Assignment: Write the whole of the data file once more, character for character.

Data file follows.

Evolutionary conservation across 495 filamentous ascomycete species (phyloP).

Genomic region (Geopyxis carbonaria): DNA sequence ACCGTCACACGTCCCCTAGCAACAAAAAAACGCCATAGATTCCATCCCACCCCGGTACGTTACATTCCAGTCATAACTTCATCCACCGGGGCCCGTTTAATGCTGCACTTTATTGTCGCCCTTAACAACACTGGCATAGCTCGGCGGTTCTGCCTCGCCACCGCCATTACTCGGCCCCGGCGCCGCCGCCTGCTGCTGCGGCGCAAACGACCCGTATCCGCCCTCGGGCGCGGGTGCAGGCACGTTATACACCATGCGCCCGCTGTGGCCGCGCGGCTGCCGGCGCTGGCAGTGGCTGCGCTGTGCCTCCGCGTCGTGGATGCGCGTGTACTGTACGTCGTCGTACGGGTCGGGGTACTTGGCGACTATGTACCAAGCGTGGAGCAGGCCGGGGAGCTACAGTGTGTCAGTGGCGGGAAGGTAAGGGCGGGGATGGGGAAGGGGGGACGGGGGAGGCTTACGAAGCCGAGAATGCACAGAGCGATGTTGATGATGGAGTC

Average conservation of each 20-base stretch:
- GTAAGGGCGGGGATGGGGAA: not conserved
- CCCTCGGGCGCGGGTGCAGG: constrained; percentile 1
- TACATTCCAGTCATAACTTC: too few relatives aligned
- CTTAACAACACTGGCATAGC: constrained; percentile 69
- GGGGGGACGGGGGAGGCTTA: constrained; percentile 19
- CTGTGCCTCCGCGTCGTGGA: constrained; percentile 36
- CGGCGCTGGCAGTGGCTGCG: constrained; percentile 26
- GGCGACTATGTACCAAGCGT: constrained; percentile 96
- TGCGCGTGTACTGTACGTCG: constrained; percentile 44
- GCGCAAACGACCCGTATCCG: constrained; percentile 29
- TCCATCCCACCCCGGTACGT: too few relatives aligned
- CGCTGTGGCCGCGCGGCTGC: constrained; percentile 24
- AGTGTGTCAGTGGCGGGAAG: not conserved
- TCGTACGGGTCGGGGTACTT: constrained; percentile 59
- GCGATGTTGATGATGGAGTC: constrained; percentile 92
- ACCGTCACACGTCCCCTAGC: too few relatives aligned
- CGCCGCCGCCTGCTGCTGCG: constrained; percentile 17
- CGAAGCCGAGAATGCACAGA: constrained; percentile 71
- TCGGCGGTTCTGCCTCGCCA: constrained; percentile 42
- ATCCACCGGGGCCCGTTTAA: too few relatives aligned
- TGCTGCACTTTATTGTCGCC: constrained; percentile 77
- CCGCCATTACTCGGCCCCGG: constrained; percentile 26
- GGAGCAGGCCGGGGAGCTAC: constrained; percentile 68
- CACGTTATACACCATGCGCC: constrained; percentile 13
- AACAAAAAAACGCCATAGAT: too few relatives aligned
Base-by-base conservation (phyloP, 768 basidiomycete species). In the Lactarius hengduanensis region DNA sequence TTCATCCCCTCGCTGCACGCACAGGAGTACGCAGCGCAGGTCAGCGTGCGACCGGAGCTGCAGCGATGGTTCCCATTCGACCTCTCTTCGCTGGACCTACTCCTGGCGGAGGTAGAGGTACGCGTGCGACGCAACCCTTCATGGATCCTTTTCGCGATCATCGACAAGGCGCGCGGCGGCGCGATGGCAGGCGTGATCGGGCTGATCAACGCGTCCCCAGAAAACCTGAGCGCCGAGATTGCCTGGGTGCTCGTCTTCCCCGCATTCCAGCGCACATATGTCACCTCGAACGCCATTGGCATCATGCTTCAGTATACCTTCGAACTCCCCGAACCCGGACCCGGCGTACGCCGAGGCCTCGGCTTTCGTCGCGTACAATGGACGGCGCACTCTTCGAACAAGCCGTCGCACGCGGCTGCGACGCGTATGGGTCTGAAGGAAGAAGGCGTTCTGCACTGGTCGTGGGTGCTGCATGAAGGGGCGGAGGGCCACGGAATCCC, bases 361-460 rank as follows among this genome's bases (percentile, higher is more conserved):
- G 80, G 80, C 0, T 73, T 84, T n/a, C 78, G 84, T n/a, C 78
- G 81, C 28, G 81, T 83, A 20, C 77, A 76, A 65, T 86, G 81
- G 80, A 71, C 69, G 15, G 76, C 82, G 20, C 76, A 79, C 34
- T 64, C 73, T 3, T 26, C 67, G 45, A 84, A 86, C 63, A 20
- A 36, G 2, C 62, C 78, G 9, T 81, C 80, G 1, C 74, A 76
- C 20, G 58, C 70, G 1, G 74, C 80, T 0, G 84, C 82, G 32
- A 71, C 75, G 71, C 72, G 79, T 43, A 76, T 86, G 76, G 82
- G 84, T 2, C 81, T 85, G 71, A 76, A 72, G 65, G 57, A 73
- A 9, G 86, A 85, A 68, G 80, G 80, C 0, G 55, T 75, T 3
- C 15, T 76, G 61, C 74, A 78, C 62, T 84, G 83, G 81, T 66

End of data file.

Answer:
Evolutionary conservation across 495 filamentous ascomycete species (phyloP).

Genomic region (Geopyxis carbonaria): DNA sequence ACCGTCACACGTCCCCTAGCAACAAAAAAACGCCATAGATTCCATCCCACCCCGGTACGTTACATTCCAGTCATAACTTCATCCACCGGGGCCCGTTTAATGCTGCACTTTATTGTCGCCCTTAACAACACTGGCATAGCTCGGCGGTTCTGCCTCGCCACCGCCATTACTCGGCCCCGGCGCCGCCGCCTGCTGCTGCGGCGCAAACGACCCGTATCCGCCCTCGGGCGCGGGTGCAGGCACGTTATACACCATGCGCCCGCTGTGGCCGCGCGGCTGCCGGCGCTGGCAGTGGCTGCGCTGTGCCTCCGCGTCGTGGATGCGCGTGTACTGTACGTCGTCGTACGGGTCGGGGTACTTGGCGACTATGTACCAAGCGTGGAGCAGGCCGGGGAGCTACAGTGTGTCAGTGGCGGGAAGGTAAGGGCGGGGATGGGGAAGGGGGGACGGGGGAGGCTTACGAAGCCGAGAATGCACAGAGCGATGTTGATGATGGAGTC

Average conservation of each 20-base stretch:
- GTAAGGGCGGGGATGGGGAA: not conserved
- CCCTCGGGCGCGGGTGCAGG: constrained; percentile 1
- TACATTCCAGTCATAACTTC: too few relatives aligned
- CTTAACAACACTGGCATAGC: constrained; percentile 69
- GGGGGGACGGGGGAGGCTTA: constrained; percentile 19
- CTGTGCCTCCGCGTCGTGGA: constrained; percentile 36
- CGGCGCTGGCAGTGGCTGCG: constrained; percentile 26
- GGCGACTATGTACCAAGCGT: constrained; percentile 96
- TGCGCGTGTACTGTACGTCG: constrained; percentile 44
- GCGCAAACGACCCGTATCCG: constrained; percentile 29
- TCCATCCCACCCCGGTACGT: too few relatives aligned
- CGCTGTGGCCGCGCGGCTGC: constrained; percentile 24
- AGTGTGTCAGTGGCGGGAAG: not conserved
- TCGTACGGGTCGGGGTACTT: constrained; percentile 59
- GCGATGTTGATGATGGAGTC: constrained; percentile 92
- ACCGTCACACGTCCCCTAGC: too few relatives aligned
- CGCCGCCGCCTGCTGCTGCG: constrained; percentile 17
- CGAAGCCGAGAATGCACAGA: constrained; percentile 71
- TCGGCGGTTCTGCCTCGCCA: constrained; percentile 42
- ATCCACCGGGGCCCGTTTAA: too few relatives aligned
- TGCTGCACTTTATTGTCGCC: constrained; percentile 77
- CCGCCATTACTCGGCCCCGG: constrained; percentile 26
- GGAGCAGGCCGGGGAGCTAC: constrained; percentile 68
- CACGTTATACACCATGCGCC: constrained; percentile 13
- AACAAAAAAACGCCATAGAT: too few relatives aligned
Base-by-base conservation (phyloP, 768 basidiomycete species). In the Lactarius hengduanensis region DNA sequence TTCATCCCCTCGCTGCACGCACAGGAGTACGCAGCGCAGGTCAGCGTGCGACCGGAGCTGCAGCGATGGTTCCCATTCGACCTCTCTTCGCTGGACCTACTCCTGGCGGAGGTAGAGGTACGCGTGCGACGCAACCCTTCATGGATCCTTTTCGCGATCATCGACAAGGCGCGCGGCGGCGCGATGGCAGGCGTGATCGGGCTGATCAACGCGTCCCCAGAAAACCTGAGCGCCGAGATTGCCTGGGTGCTCGTCTTCCCCGCATTCCAGCGCACATATGTCACCTCGAACGCCATTGGCATCATGCTTCAGTATACCTTCGAACTCCCCGAACCCGGACCCGGCGTACGCCGAGGCCTCGGCTTTCGTCGCGTACAATGGACGGCGCACTCTTCGAACAAGCCGTCGCACGCGGCTGCGACGCGTATGGGTCTGAAGGAAGAAGGCGTTCTGCACTGGTCGTGGGTGCTGCATGAAGGGGCGGAGGGCCACGGAATCCC, bases 361-460 rank as follows among this genome's bases (percentile, higher is more conserved):
- G 80, G 80, C 0, T 73, T 84, T n/a, C 78, G 84, T n/a, C 78
- G 81, C 28, G 81, T 83, A 20, C 77, A 76, A 65, T 86, G 81
- G 80, A 71, C 69, G 15, G 76, C 82, G 20, C 76, A 79, C 34
- T 64, C 73, T 3, T 26, C 67, G 45, A 84, A 86, C 63, A 20
- A 36, G 2, C 62, C 78, G 9, T 81, C 80, G 1, C 74, A 76
- C 20, G 58, C 70, G 1, G 74, C 80, T 0, G 84, C 82, G 32
- A 71, C 75, G 71, C 72, G 79, T 43, A 76, T 86, G 76, G 82
- G 84, T 2, C 81, T 85, G 71, A 76, A 72, G 65, G 57, A 73
- A 9, G 86, A 85, A 68, G 80, G 80, C 0, G 55, T 75, T 3
- C 15, T 76, G 61, C 74, A 78, C 62, T 84, G 83, G 81, T 66